What I didn't like about this book is that it is really long (544 pages) and some parts felt downright boring and stretched on. I really wish it was edited to be shortened as it took me eons to finally finish reading this book. Also, there instances where I had no idea what was going on.

I recommend this book to history geeks (being a geek is a good thing) and politics lovers.

I thank Orbit books and NetGalley for giving me this wonderful opportunity. ( )
1 vote Yogaalakshmi | Sep 2, 2020 |
I both learned a lot about the French Revolution after reading this book and wish I'd already known more about the French Revolution before reading this book. I did a lot of wikipedia-ing whenever new characters popped up. This was an interesting look at how things would have gone down with magic in the mix. Basically exactly the same, but with magic. ( )
  katebrarian | Aug 24, 2020 |
I’ve said it before and I’ll say it again: this was 100% a “me” book. It’s historical fantasy that sticks very close to reality, and which raises questions of ethics and morality and long-term outcomes. It has smart, optimistic characters who form strong platonic bonds with each other and spend their downtime being nerds. It’s a story about hope and empowerment and good intentions, and the magic is both glorious and unnerving. Everything’s just so and good becomes bad becomes good on a hair.

I was blown away by the historical underpinnings of this book. I only know the bare bones of the events of this era, and a handful of the names, but it’s clear that Parry’s sticking to actual timelines, actual personalities, and at least the major events like the storming of the Bastille and the Haitian Rebellion. To be able to stay that close to reality while crafting a multiple close-POV novel and rewriting history to have a key point of rebellion be legalizing lower-class magic is impressive, to say the least. And then to dramatise the events so you’re swept up in the emotions of them….

My next favourite thing was how cozy so much of this book felt. As I said, there are strong friendships between both Pitt and Wilberforce, and Robespierre and Desmoulins, and a lot of the plot is not action, not adventure, but people in sitting rooms planning for a better future while making in-jokes, or standing up in Parliament trying to push forward incremental changes. It’s gentle and drifts in unexpected directions, but there’s a lovely dark undercurrent of knowing that everyone’s going to either see their hopes dashed or succeed in the worst possible way. (That’s not really a spoiler. After all, the Reign of Terror happened.)

And that’s the third thing I liked, the way Parry steadily builds up the tension and can turn from hope, beauty, and emotional highs to despair, horror, and mental screaming in the space of a paragraph. Often for the same event from different points of view, or a fact or character being shown in new context. This is an emotional roller coaster on par with the Daevabad trilogy and I’m okay with that.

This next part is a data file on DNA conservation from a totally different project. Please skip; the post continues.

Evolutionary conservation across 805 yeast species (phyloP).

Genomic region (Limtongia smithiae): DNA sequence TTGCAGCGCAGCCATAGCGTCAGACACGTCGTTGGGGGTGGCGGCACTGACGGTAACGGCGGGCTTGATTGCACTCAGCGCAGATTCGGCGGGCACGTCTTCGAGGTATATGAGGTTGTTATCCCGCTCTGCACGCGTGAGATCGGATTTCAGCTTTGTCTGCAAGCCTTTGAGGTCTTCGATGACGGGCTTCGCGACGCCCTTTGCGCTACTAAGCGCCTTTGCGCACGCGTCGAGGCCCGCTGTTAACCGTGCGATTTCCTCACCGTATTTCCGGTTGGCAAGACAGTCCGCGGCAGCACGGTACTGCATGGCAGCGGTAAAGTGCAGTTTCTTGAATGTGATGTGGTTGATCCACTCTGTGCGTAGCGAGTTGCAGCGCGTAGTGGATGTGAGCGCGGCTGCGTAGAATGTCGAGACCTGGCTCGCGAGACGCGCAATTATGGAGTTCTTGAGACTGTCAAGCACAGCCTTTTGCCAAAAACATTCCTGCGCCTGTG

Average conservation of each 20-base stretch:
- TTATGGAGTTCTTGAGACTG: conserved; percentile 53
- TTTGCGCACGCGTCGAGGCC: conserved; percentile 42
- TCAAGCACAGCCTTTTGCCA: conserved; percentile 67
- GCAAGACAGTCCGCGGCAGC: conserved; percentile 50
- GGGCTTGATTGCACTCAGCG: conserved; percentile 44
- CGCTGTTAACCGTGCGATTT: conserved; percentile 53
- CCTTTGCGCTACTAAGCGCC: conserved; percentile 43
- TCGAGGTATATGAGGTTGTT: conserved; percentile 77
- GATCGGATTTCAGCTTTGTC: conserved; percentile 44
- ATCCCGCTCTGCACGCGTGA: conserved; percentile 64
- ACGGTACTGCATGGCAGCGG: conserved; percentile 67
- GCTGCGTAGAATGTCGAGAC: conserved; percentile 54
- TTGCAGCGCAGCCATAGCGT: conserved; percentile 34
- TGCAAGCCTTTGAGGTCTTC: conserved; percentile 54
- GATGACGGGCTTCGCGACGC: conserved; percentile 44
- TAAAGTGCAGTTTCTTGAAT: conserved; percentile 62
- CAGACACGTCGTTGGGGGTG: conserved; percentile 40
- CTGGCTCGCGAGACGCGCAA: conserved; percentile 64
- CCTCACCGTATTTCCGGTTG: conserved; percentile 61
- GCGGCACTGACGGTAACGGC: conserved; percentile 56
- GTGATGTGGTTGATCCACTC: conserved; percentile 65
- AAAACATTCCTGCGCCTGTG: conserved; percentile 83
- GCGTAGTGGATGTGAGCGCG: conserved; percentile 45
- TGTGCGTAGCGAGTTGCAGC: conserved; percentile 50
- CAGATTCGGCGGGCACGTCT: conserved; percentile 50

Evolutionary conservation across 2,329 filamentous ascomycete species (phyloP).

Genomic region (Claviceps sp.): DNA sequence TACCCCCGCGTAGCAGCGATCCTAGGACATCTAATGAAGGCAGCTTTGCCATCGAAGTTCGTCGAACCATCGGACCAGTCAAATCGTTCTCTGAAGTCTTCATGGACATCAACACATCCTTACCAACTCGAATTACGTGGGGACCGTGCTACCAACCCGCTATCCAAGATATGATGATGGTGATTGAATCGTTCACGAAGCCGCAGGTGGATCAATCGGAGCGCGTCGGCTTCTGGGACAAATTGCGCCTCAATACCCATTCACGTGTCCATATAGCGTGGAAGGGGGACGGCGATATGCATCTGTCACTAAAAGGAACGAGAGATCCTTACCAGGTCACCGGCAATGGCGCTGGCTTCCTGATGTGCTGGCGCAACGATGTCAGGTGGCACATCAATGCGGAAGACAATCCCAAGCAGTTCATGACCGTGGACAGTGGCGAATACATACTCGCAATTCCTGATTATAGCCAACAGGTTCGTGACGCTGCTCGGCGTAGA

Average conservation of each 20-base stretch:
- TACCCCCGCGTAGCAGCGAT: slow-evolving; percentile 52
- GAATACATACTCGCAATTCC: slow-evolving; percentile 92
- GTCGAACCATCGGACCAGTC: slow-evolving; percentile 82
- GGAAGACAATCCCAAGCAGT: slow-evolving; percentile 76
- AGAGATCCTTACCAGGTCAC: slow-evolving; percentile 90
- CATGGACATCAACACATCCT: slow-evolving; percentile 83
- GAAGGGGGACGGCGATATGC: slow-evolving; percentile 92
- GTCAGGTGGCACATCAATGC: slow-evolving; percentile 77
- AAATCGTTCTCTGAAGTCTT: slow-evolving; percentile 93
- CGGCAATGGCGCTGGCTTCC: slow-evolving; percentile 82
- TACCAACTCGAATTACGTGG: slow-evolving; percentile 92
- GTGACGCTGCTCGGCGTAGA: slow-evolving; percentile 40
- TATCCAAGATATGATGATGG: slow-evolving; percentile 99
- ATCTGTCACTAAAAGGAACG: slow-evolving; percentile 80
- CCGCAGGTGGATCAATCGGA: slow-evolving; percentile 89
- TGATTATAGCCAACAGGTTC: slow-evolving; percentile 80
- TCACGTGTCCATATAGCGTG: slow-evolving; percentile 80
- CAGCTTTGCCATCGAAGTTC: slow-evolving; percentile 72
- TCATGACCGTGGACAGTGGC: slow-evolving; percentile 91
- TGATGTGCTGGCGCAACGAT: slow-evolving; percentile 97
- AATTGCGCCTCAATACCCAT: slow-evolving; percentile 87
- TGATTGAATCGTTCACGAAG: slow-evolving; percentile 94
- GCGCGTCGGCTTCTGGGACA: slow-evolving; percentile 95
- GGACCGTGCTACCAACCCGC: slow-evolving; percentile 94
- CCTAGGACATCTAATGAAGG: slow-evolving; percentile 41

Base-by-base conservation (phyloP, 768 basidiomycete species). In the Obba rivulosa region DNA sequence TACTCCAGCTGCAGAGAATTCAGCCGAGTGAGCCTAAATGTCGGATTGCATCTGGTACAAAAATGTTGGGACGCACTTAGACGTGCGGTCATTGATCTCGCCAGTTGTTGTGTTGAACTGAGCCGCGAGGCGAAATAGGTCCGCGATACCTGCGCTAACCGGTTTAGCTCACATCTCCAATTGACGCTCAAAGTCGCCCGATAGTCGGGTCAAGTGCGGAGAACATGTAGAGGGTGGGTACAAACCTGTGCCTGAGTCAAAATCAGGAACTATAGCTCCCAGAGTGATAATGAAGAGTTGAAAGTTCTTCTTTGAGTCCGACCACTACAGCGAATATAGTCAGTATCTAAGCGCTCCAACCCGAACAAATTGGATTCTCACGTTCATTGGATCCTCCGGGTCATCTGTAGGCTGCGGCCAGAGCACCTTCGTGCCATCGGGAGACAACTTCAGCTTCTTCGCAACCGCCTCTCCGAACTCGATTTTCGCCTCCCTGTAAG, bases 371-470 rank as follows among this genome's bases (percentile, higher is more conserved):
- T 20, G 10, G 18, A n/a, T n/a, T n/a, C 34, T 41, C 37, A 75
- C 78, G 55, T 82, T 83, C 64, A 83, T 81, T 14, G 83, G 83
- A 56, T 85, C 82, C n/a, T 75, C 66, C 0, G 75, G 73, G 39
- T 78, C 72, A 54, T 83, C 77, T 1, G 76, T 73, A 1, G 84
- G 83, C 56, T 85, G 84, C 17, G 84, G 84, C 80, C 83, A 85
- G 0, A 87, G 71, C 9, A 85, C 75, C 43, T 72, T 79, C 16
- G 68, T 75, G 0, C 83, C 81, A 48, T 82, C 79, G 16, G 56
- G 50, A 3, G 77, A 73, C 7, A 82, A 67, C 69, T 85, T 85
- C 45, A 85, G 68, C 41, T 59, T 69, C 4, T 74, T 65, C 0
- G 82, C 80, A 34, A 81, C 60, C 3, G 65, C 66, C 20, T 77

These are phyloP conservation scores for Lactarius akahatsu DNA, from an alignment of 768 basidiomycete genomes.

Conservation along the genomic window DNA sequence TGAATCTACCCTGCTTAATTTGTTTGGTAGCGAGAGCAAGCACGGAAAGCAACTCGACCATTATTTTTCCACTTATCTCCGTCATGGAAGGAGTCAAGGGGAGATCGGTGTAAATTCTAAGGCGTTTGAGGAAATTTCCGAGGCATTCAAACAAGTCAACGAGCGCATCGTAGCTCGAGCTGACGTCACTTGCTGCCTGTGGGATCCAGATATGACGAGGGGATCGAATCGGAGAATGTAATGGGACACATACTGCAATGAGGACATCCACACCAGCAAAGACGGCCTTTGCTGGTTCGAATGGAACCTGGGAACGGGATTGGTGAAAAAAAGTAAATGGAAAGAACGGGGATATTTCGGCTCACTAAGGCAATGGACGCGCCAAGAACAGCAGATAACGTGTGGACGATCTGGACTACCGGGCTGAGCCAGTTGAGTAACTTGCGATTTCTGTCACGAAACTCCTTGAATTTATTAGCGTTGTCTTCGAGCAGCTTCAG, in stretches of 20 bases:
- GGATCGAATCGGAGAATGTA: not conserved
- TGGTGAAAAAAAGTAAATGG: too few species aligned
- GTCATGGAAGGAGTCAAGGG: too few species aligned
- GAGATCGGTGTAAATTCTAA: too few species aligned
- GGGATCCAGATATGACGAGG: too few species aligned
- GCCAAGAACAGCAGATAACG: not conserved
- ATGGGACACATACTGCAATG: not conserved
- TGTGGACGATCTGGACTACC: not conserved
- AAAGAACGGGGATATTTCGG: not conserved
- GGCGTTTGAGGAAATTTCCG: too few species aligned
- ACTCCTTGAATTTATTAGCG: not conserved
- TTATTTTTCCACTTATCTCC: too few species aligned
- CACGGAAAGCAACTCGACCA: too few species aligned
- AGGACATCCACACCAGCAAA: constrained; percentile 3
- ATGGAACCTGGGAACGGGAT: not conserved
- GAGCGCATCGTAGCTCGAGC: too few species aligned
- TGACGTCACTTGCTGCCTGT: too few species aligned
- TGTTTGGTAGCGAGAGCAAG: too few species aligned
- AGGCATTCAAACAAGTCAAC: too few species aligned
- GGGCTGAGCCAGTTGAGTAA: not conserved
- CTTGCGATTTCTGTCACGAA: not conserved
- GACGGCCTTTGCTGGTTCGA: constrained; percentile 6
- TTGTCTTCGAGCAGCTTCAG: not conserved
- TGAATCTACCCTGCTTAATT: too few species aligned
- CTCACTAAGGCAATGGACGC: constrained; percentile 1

Do I have a least favourite thing? Besides how this story isn’t over and I don’t know when the next book is coming? I’m not sure. Maybe the gentle parts went on too long in a couple places. Maybe some of the scenes didn’t flow as well into each others as they might have. Small things, anyway. Things that haven’t stuck two months later.

So yeah, I really liked this book! It does everything I want in a novel—great character, world, plot, twists, writing—and it entertains while doing so. Oh, and I found myself googling the historical figures afterwards to learn more, which is not something that happens often. I’m not sure it’s going to stand the test of time, not like some fantasies I’ve read, but that doesn’t mean I don’t think it’s excellent and more people need to read it.

To bear in mind: A good chunk of the book is devoted to the French Reign of Terror, which means a lot of people are brutally executed by a totalitarian state on the page. Another POV involves an enslaved woman on a plantation, which isn’t as graphically depicted but is still awful.

8.5/10 ( )
  NinjaMuse | Aug 20, 2020 |
Mostrando 1-5 de 6 (seguinte | mostrar todas)
sem resenhas | adicionar uma resenha
Você deve entrar para editar os dados de Conhecimento Comum.
Para mais ajuda veja a página de ajuda do Conhecimento Compartilhado.
Título canônico
Título original
Títulos alternativos
Data da publicação original
Pessoas/Personagens
Lugares importantes
Eventos importantes
Filmes relacionados
Premiações
Epígrafe
Dedicatória
Primeiras palavras
Informação do Conhecimento Comum em inglês. Edite para a localizar na sua língua.
They came the summer she was six.
Citações
Últimas palavras
Aviso de desambiguação
Editores da Publicação
Autores Resenhistas (normalmente na contracapa do livro)
Idioma original
CDD/MDS canônico

Referências a esta obra em recursos externos.

Wikipédia em inglês

Nenhum(a)

"A sweeping tale of revolution and wonder in a world not quite like our own. It is the Age of Enlightenment -- of new and magical political movements, from the necromancer Robespierre calling for revolution in France to the weather mage Toussaint L'Ouverture leading the slaves of Haiti in their fight for freedom, to the bold new Prime Minister William Pitt weighing the legalization of magic amongst commoners in Britain and abolition throughout its colonies overseas. But amidst all of the upheaval of the early modern world, there is an unknown force inciting all of human civilization into violent conflict. And it will require the combined efforts of revolutionaries, magicians, and abolitionists to unmask this hidden enemy before the whole world falls to darkness and chaos"--

Não foram encontradas descrições de bibliotecas.

Descrição do livro
Resumo em haiku

Links rápidos

Capas populares

Avaliação

Média: (3.89)
0.5
1
1.5
2
2.5 3
3 4
3.5
4 5
4.5 1
5 6

É você?

Torne-se um autor do LibraryThing.

 

Sobre | Contato | LibraryThing.com | Privacidade/Termos | Ajuda/Perguntas Frequentes | Blog | Loja | APIs | TinyCat | Bibliotecas Históricas | Os primeiros revisores | Conhecimento Comum | 160,465,671 livros! | Barra superior: Sempre visível